IPCC Sixth Assessment Report



It represents the world’s full knowledge to date of the physical basis of climate change

Major climate changes inevitable and irreversible – IPCC’s starkest warning y…

the sixth such report from the IPCC since 1988, has been eight years in the making, marshalling the work of hundreds of experts and peer-review studies.

Major climate changes inevitable and irreversible – IPCC’s starkest warning y…

Comes in three parts.

  • The Physical Science Basis (WGI)
  • Impacts, Adaptation and Vulnerability (WGII)
  • Mitigation of Climate Change (WGIII).

1. WGI: The Physical Science Basis

Published in August 2021. Looked mainly at temperature forecasts.

The gravity of the situation laid out in the report blows away blustering over the supposed costs of climate action. In any case, not acting will cost far more.

IPCC report’s verdict on climate crimes of humanity: guilty as hell | Climate…

with some of the changes now inevitable and “irreversible”, climate scientists have warned.

Major climate changes inevitable and irreversible – IPCC’s starkest warning y…


2. WGII: Impacts, Adaptation and Vulnerability

The second part, published in February, described in detail the kind of catastrophic impacts we could expect if temperatures rose to 1.5C and beyond, with widespread and sometimes irreparable harm to the earth’s life-support systems – including damage to food production, water scarcity, coastal inundation, extreme weather and chaos for at least half of the world’s population, who are “highly vulnerable” to the impacts

– Down to Earth newsletter

3. WGIII: Mitigation of Climate Change

how emissions reductions will need to be delivered. It will look at the level of decarbonisation required by specific nations and business sectors.

IPCC: Half of global population 'highly vulnerable' to climate crisis impacts…

  • This report is essentially a manifesto for ending the fossil fuel age.
    • It will help the growing mass of people fighting against the fossil fuel industry on many fronts – but especially those taking official channels, such as MPs lobbying government not to open new oil fields, lawyers and citizens taking countries or companies to court, or those justifying direct action to stop high-carbon infrastructure being built.
  • The licence for climate action has never been stronger.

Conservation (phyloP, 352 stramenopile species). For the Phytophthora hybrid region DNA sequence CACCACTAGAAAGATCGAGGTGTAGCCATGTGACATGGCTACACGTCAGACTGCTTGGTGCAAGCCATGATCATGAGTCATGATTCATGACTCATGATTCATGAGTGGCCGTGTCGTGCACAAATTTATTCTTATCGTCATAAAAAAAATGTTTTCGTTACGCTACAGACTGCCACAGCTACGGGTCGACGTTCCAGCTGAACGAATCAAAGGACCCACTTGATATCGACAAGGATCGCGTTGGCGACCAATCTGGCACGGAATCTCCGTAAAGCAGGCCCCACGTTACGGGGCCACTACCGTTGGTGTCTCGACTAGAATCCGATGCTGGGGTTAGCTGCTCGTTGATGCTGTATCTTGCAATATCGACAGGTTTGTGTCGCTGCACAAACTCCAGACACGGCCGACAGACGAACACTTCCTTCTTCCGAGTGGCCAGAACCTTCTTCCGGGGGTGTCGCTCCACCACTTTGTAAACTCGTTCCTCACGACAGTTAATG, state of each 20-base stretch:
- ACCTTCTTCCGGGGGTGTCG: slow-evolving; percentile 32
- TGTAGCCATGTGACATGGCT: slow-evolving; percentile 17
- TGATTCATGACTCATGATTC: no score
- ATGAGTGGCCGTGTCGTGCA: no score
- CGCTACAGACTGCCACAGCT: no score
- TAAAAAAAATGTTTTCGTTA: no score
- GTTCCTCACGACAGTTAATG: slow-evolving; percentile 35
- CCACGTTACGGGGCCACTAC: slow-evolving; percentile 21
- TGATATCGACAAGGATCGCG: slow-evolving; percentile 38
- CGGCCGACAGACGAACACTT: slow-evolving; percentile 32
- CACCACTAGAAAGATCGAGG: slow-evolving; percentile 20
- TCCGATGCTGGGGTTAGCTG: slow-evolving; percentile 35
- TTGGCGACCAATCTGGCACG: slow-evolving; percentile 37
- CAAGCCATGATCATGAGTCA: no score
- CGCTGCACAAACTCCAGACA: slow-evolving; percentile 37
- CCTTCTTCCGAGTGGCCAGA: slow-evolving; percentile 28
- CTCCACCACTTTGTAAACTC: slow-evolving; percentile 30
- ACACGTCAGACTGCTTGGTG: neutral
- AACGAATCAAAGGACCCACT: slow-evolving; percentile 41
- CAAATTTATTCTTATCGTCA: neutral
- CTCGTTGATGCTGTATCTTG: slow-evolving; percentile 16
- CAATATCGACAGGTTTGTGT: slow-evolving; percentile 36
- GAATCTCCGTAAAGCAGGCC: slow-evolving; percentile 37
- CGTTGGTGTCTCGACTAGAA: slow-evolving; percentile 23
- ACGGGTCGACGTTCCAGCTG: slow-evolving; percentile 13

• No amount of tree planting will be enough to cancel out the effects of continued fossil fuel emissions
  • These tools – renewable energy, electric vehicles, low-carbon technology – exist and are sufficient to the task.
  • The cost, by mid-century, will amount to just a few per cent of global GDP.
  • We have the knowledge and the means, the IPCC made clear. All that’s missing is the will.

But if we want to limit global heating to 1.5C, we need to make drastic changes at once. There is no more time to lose. Fossil fuel infrastructure already in operation, planned or under construction is more than enough to bust the available carbon budget comprehensively, the IPCC found, so we must stop building more and retire what is already there. Renewable energy has plummeted in cost by 85% in a decade, so the alternatives to fossil fuels are readily available and cheap.


Even if we act fast, there is still likely to be a need for some new technologies that suck carbon dioxide from the air, to return temperatures to 1.5C by the end of the century after the “almost inevitable” overshoot that is predicted. Yet the IPCC made clear these could not be used to compensate for continued high emissions. We will need them in addition to stopping burning coal, gas and oil.


Current policies will not be enough to bring about the change needed – they would take us to 3C or more. We need new policies, fast.


4. Elsewhere

4.3. Mentions

This page last updated: 2023-03-17 Fri 16:15. Map. Recent changes. Source. Peer Production License.